The spaces in which we live and work are seeing the greatest singular overhaul since the early 1950’s and at a far faster pace. Where space might have been a low consideration and often thought little about, the early 2020’s have shown us that we cannot take space for granted. It’s also provided us with an opportunity to reconsider what we want, not only what we need to be effective, healthy, and creative.
Kicking off a periodic series in thinking about supporting innovation ‘next’ we start off with four ideas about space — the physical, aesthetic, and organizational.
Six Feet Office
Property developer and management firm Cushman & Wakefield has been exploring what a Six-Foot office environment might look like. Drawing on an experiment from their Amsterdam office, the company has put together a plan to illustrate how to convert a traditional open office space into something safer and more consistent with physical distancing recommendations. The plan has recommendations for movement, meetings, navigation, and maintenance that are designed to help organizations transition from their standard office to something adaptive to the context of distancing and safe hygiene practices.
Few would consider publishing a book in the middle of a pandemic a good idea, but for Steven de Groot it might end up being ideal. Dr. de Groot’s book, Organisational Aesthetics, brings to the front the idea of beauty in the workplace. This is not a book about interior design; it’s about the way we structure our work, our teams, and the environments in which we create. The book focuses on issues of quality management, progress-tracking, and the way to apply design thinking to problems and their solutions. Through attention to the look, feel, process, and outcome of what we do holistically, an attention to aesthetics can actually produce more effective, creative, and healthy teams and orgnanizations — and more beautiful products, too.
Getting away from the day-to-day can be invigorating and promote creative thinking. What if your entire organization just picked up and moved to another city and country for a month? That is the premise behind Mentimeter‘s annual physical sabbatical project. Every year the company relocates its entire office to a new city for one month. The idea might be extreme, but so far the company has found benefits in having people share in the experience of learning about and adapting to a new place together.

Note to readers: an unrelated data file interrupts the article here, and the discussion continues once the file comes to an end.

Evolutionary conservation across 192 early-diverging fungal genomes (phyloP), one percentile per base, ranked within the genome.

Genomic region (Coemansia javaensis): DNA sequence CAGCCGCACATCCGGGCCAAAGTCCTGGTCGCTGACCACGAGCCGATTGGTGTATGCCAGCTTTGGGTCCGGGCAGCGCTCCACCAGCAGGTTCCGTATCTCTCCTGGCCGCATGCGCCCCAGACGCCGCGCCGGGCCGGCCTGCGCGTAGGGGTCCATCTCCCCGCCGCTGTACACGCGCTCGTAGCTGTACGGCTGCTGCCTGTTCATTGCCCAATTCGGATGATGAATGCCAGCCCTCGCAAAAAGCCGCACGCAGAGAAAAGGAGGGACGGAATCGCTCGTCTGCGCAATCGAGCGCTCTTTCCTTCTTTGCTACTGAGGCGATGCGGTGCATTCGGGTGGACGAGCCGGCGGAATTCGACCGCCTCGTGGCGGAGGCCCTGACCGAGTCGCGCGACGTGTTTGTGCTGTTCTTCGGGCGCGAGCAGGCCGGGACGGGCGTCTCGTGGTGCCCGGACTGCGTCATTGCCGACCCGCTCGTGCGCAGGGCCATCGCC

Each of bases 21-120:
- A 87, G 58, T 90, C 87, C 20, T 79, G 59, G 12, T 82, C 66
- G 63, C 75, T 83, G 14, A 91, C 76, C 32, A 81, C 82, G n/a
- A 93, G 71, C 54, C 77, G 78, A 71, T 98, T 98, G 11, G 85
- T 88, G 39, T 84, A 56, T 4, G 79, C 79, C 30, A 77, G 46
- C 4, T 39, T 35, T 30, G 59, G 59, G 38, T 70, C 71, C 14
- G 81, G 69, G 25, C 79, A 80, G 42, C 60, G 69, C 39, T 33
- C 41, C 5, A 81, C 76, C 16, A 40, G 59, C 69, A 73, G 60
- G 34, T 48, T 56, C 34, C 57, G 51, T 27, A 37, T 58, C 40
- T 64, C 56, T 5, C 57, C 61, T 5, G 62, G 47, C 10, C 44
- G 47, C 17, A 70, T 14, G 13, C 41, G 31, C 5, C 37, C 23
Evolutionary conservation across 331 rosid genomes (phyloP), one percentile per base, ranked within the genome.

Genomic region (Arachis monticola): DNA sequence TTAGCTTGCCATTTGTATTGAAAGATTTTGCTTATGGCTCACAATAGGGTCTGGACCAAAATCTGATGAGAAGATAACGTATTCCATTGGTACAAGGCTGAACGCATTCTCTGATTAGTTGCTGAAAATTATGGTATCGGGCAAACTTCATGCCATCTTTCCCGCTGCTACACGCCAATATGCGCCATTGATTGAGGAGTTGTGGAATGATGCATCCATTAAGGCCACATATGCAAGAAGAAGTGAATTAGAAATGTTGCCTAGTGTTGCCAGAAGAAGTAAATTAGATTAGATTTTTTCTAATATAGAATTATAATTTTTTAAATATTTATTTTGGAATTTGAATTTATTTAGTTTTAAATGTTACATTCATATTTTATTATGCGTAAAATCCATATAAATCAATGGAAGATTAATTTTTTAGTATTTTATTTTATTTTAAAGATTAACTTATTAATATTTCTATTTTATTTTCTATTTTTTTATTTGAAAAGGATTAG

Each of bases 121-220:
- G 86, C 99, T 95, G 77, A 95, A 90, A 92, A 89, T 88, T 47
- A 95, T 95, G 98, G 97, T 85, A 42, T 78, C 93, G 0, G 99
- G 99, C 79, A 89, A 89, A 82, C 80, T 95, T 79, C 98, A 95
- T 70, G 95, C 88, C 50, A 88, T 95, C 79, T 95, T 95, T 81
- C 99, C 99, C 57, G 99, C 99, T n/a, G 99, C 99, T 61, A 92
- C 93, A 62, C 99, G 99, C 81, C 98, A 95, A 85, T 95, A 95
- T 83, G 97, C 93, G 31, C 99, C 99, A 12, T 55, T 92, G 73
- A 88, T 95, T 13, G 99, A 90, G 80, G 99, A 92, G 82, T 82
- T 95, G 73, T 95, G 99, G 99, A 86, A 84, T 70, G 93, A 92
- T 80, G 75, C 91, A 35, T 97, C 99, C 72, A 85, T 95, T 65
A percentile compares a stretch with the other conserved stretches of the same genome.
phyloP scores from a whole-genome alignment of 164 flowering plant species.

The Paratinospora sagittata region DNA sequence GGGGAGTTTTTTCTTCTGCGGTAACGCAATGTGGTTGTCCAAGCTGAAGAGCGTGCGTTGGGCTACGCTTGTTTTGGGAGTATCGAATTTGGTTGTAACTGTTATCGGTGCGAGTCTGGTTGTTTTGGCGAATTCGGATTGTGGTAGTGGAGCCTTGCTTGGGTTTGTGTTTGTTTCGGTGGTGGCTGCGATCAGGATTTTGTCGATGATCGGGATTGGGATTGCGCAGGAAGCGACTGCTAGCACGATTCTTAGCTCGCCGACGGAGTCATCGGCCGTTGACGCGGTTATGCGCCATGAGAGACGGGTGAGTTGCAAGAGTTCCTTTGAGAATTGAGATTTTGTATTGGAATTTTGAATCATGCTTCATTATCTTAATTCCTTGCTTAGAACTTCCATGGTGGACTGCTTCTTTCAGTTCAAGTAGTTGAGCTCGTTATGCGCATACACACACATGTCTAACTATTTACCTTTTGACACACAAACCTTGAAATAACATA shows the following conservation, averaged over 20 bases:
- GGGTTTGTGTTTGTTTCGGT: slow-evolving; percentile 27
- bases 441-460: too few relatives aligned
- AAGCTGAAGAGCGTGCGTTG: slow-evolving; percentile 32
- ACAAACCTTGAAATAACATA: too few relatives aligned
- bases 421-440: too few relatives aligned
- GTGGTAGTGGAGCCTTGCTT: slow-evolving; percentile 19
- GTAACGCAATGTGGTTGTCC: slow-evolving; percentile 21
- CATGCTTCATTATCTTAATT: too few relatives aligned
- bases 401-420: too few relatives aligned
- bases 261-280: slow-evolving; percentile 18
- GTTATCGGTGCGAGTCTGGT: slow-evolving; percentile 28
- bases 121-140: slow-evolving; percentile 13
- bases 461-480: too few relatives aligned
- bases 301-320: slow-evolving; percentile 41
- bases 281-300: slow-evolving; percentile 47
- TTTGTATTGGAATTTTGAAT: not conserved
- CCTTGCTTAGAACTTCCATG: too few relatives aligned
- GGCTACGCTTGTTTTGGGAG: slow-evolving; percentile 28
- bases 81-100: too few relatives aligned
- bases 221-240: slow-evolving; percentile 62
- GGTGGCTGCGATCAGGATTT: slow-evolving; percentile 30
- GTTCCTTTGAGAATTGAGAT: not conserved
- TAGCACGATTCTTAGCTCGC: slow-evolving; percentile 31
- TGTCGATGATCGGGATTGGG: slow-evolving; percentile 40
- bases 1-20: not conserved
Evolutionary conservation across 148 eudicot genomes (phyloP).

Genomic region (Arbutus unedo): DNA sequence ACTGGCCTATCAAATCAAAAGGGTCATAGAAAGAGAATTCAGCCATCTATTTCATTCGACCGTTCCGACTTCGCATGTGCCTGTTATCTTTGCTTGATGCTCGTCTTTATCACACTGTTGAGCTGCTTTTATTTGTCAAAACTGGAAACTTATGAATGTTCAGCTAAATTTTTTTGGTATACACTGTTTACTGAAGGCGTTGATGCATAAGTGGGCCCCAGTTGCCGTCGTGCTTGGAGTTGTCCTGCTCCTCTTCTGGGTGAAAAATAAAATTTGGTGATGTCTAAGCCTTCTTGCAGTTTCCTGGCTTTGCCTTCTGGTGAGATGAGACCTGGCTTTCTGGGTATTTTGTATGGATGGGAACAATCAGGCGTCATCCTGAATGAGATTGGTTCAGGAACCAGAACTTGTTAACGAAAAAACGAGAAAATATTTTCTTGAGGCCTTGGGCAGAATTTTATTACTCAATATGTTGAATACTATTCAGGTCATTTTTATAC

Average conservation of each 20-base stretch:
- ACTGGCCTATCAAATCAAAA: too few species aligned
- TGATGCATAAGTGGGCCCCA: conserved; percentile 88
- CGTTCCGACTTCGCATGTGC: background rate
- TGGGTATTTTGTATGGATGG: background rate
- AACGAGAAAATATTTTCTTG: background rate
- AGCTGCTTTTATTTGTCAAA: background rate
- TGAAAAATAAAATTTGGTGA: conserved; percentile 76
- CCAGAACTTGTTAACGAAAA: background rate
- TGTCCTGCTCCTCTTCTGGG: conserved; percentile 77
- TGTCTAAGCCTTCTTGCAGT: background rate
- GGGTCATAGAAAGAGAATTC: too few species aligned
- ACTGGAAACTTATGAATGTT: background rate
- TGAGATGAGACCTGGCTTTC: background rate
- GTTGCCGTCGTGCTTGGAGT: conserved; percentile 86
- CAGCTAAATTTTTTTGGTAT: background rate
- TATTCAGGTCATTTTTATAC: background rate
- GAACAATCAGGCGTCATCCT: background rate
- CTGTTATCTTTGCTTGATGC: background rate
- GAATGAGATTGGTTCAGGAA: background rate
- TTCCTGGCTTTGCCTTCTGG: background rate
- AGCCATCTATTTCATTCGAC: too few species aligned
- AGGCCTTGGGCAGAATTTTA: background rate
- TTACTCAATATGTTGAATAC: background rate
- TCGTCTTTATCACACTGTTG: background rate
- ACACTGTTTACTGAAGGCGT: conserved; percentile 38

“As we grow I think that’s the biggest thing with these relocations — people get to know other people in their organisation, in a real way, where we break the silos that are being created at work for efficiency reasons.” – Johnny Warström, CEO Mentimeter
Inclusion and Space
As the 2020 pandemic lockdown unfolded, I had the chance to virtually chat with architect John Peterson from MJMA and discuss the role of space in our lives and how we can think about space using what we know about public health and systems thinking. The Quantization podcast episode, produced and directed by Arezoo Talebzadeh and Kaveh Ashourinia, explores the challenge and opportunity posed by transforming our homes into our ‘everything’ in times of sequestering and how we can create more healthy spaces for work, living, and community to better withstand and thrive future situations where the old normal is no longer possible.
Our space shapes us just as we shape it. In both cases, this is about linking the human and physical through integrated design. We’ll be exploring much more about this in future posts.
For more on how to implement all of this, reach out. I can help.